On the skyline of San Francisco, away from the alleys in slopes and colorful houses, now dominates the tower of a group “tech”, a symbol. In the era of Facebook, Google and Twitter, the rise of the technology sector in recent years has profoundly changed the city, which has become one of the most expensive in the world.
The figures give dizzy: the median rent for a two-bedroom is around about $ 3,700, the highest in the United States. Less 117.400 dollars of annual revenue, a four-person household in San Francisco is considered “low-income” according to federal statistics.
Want to go visit the headquarters of Facebook, 45 km? Allow two hours in traffic during peak hours. Evening and morning, are crossed by dozens of huge buses that transport “techies” to the seats of the giants in Menlo Park (Facebook), Mountain View (Google) or Cupertino (Apple).
The rise in real estate prices affects the entire region: in the south, where is located the Silicon Valley and the headquarters of the technology groups, but also to the east and beyond.
Wealth disparities are especially striking. Thousands of homeless dépenaillés wander along the wide main shopping street of San Francisco, Market Street, criss-crossed by Tesla and Maserati, not far from the seats of Uber or Twitter.
Others live in their car, as Elizabeth V., 59 years old, who work up to 16 hours per day as a security officer within the premises of the tech giants. With 2,800 dollars per month, impossible for her and her handicapped brother to rent a dwelling.
“When people think of Silicon Valley (…) they don’t think about us. They think of the small minority of engineers who earn a lot of money”, she summarizes, by waking up like every morning in her car, filled to the brim with clothing and food in a box, in a parking lot in San Jose, south of San Francisco.
“Today, we see a category of homeless that we could not see before, people who work. This is new,” says Cary McClelland, author of the book “Silicon City” (2018) will be devoted to the metamorphosis of the city.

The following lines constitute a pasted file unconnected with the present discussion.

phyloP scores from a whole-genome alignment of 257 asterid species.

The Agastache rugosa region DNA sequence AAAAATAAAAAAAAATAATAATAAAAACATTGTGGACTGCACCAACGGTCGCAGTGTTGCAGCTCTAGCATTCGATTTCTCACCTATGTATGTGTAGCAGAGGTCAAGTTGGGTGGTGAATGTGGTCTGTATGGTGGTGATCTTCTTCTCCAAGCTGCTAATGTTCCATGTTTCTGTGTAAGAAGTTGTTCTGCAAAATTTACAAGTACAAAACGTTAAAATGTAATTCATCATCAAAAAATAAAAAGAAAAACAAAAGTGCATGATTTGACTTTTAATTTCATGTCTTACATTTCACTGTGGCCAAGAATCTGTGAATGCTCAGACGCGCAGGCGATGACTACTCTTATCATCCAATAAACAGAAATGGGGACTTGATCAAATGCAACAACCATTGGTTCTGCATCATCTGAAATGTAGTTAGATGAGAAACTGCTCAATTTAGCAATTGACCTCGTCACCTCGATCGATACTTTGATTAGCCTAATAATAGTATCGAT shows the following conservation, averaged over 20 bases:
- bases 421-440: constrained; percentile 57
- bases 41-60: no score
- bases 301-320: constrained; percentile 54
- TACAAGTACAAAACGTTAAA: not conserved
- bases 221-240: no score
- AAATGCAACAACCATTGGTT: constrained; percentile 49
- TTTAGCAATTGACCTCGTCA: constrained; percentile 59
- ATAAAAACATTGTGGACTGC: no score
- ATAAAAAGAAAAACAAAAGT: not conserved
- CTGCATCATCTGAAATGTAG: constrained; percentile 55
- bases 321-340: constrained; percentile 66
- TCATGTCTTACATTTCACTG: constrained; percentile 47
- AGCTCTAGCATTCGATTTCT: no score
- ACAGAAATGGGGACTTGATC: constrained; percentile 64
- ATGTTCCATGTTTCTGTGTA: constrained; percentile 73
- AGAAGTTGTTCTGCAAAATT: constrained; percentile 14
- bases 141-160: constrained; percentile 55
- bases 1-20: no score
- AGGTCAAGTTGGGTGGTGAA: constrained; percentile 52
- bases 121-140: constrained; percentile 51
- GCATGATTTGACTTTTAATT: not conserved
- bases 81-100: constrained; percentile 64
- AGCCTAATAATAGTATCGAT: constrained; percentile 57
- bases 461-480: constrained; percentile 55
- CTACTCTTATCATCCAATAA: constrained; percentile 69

– Overheating –
We consult with elected officials, experts and local residents, the conclusion is unanimous: even if the problem of housing has always existed in this city, cramped, situated on a peninsula, it has increased significantly with the economic recovery and the boom of the “tech” from 2012 onwards, to the point of becoming the number one problem of the municipality.
According to the real estate network Paragon, the median price of a house in San Francisco that amounted to 670.000 dollars in early 2012, had soared to $ 1.6 million in early 2018.
With the arrival of tens of thousands of engineers “tech”, whose salaries can briskly start at $ 100,000 per year, “very quickly, the cost of living and housing has increased a lot”, leading to “the explosion of evictions, ( … ), the closing of many small businesses”, associations, cultural institutions, ” says Mr. McClelland.
“After the great recession (2008-2011), the investors were left with very few sectors in which they could invest, so a lot of these capital are raised here, and have put the city in overheating,” he continued.
Servane Valentin, a French real estate agent, recalls. From 2012/2013, “it has been seen to happen as clients of youth +geeks+ between 20 and 30 years, with much higher salaries, who had no concept of money (….) and willing to pay $ 2,000 for a studio,” she says, referring to price “out of proportion”.
– Reaction –
In addition to the issue of the homeless (there are officially about 7,500 alone in San Francisco, to 900.000 inhabitants), the increase of the real estate rejects the middle class further and further, sometimes two or three hours from the city, coming in even bigger traffic jams.
Result, “we have a quasi-permanent vacancies for the positions of the lowest paid, such as medical assistants”, who cannot live in the city, regrets to Peggy Sugar, 55 years old. She works in the health and lives since more than 30 years The “City by the Bay”, the nickname of San Francisco.
The same holds for the teachers, the firefighters, the social workers, let alone the servers, delivery drivers…
So far, nuance Cary McClelland, “this is not the fault of the sector +tech+” in and of itself, that has “benefited from an economic environment” and has “not yet found a way” to make to inhabitants.
Moreover, aware of these criticisms, more and more vivid, the technology groups react.
In January launched the “Partnership for the future of the Bay”, which brings together public and private actors (including Facebook, or Genentech, as well as several foundations) to address the problems of housing or transport, with $ 500 million in committed investment.